Then there's milk and cheese. Cheese and yogurt have been the hardest things to give up as a vegan, and I have NOT found acceptable soy or rice-based alternatives. My kids still consume some dairy. Yet, the early chapters of The China Study are all about how animal protein (but, curiously, not plant protein) has been shown in several studies to prompt cancer growth. The animal protein used in these studies was casein -- the primary ingredient in cow's milk -- and the carcinogen exposure used in these studies was aflatoxin (in the form of peanut butter). If one's concern is the potential prompting of tumor growth vis a vis animal protein stimulation, then it does NOT matter whether the milk consumed is organic or not. I really don't think any of us should be eating dairy for HEALTH reasons; forget the factory farming concerns for a minute, or even the arguably "better" organic milk. The scientific evidence linking animal protein consumption to tumor stimulation is pretty solid, but curiously, not particularly well-advertised. Do you hear the pressures of the dairy industry? I do. They really just want you to believe that milk does a body good. Or prevents osteoporosis. At the very least, I think a conservative reaction to learning this information should be to cut back -- for some people, WAY back -- on dairy consumption. In a household with three kids and a cheese-loving husband, THAT is an overwhelmingly difficult goal.

My list of "forbidden" foods is growing; I don't eat dairy, fish, eggs, or meat and now I think I should avoid peanut butter, EVERYTHING with a corn product in it, and perhaps gluten too. And I think I had better re-read those labels for all the soy products I've been buying. Holy Moly. It was SO much easier being an omnivore.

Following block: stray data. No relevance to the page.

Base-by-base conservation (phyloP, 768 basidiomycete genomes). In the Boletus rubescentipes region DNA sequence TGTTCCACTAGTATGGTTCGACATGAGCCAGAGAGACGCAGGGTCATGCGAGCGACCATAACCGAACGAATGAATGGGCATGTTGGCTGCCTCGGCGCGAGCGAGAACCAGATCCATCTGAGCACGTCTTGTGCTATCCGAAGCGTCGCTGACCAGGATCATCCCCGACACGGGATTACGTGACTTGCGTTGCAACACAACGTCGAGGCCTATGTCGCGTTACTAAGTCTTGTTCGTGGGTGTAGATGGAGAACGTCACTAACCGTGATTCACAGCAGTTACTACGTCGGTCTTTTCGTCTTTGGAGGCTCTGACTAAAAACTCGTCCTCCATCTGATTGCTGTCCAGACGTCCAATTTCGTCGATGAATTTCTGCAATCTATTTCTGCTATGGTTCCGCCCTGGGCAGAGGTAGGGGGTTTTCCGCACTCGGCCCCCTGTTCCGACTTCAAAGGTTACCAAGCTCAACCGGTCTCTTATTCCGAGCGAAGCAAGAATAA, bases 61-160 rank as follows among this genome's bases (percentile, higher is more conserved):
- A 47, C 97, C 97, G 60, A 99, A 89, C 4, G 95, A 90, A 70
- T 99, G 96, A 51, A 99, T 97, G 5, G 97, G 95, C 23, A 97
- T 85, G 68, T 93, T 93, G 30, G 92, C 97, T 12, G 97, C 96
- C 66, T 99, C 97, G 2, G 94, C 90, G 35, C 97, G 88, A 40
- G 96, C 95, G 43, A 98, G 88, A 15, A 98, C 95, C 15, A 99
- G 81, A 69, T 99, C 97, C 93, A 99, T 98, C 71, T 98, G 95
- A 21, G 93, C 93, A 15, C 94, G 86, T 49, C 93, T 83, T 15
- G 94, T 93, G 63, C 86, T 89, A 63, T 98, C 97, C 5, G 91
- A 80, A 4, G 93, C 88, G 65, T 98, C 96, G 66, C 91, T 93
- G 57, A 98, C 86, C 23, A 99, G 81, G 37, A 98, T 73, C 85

In many ways, all these health warnings and news about factory farming and the food "system" come back to a simple fact: as a society, we don't cook much anymore. We grab things on the fly, or buy things that are partially prepared so that the home prep is minimal. We grow very little of our own food. Food producers know that and so have created products that fill that need, products that often need fillers or preservatives for shipping and storage purposes.

If we get ready to yell at the farmers and the "system," we have to first remember that they're likely to be willing to provide a product if there's a demand for it. They're providing what we're buying. If we want healthier food, we have to demand it. That takes action and energy, both of which go against the largely apathetic attitude of contemporary Americans. But stop being so trusting! Literally, your trust may be contributing to your poor health.

We have to change our approach to food. It should NOT be about what's fast, though many quick-to-prepare foods are also healthy. To REALLY get away from the processed, modified, potentially harmful food, we have to spend more time preparing (and growing or raising)our own, and have to accept that eating well takes time. Shortcuts can be far too costly in the long run.

As I said, it's overwhelming.